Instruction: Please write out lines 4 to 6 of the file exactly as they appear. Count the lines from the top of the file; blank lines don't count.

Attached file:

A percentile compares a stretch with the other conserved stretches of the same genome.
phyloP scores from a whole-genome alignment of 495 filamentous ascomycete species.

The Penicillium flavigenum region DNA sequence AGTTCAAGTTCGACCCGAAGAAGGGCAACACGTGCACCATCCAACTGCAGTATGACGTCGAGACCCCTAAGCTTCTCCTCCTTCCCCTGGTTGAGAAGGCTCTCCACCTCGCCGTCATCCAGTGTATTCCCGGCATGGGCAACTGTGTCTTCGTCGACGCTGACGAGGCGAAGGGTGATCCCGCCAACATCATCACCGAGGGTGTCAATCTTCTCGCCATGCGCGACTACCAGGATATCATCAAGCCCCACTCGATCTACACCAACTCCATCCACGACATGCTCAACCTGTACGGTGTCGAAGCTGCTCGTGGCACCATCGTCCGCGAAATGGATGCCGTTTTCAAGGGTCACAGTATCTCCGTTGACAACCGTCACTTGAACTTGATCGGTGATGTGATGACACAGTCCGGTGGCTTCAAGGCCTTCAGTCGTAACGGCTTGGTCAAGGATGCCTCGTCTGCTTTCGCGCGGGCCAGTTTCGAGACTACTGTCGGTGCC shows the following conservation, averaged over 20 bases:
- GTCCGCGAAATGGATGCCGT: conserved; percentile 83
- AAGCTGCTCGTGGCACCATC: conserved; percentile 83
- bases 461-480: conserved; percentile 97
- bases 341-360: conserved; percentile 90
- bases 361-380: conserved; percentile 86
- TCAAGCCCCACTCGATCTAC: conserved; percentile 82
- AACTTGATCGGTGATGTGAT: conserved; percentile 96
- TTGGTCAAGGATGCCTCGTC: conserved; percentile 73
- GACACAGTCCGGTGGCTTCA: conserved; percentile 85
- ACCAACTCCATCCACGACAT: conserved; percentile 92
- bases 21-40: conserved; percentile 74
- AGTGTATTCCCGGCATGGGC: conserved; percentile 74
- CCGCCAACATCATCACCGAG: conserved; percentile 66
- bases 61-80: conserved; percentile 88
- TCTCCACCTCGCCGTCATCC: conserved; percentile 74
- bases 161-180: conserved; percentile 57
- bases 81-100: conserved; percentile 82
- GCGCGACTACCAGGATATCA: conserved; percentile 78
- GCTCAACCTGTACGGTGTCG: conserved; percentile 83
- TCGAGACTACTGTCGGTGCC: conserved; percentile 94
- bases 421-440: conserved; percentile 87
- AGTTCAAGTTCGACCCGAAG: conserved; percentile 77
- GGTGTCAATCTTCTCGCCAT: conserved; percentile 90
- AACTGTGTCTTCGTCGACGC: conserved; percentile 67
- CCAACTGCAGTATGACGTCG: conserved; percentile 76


- GTCCGCGAAATGGATGCCGT: conserved; percentile 83
- AAGCTGCTCGTGGCACCATC: conserved; percentile 83
- bases 461-480: conserved; percentile 97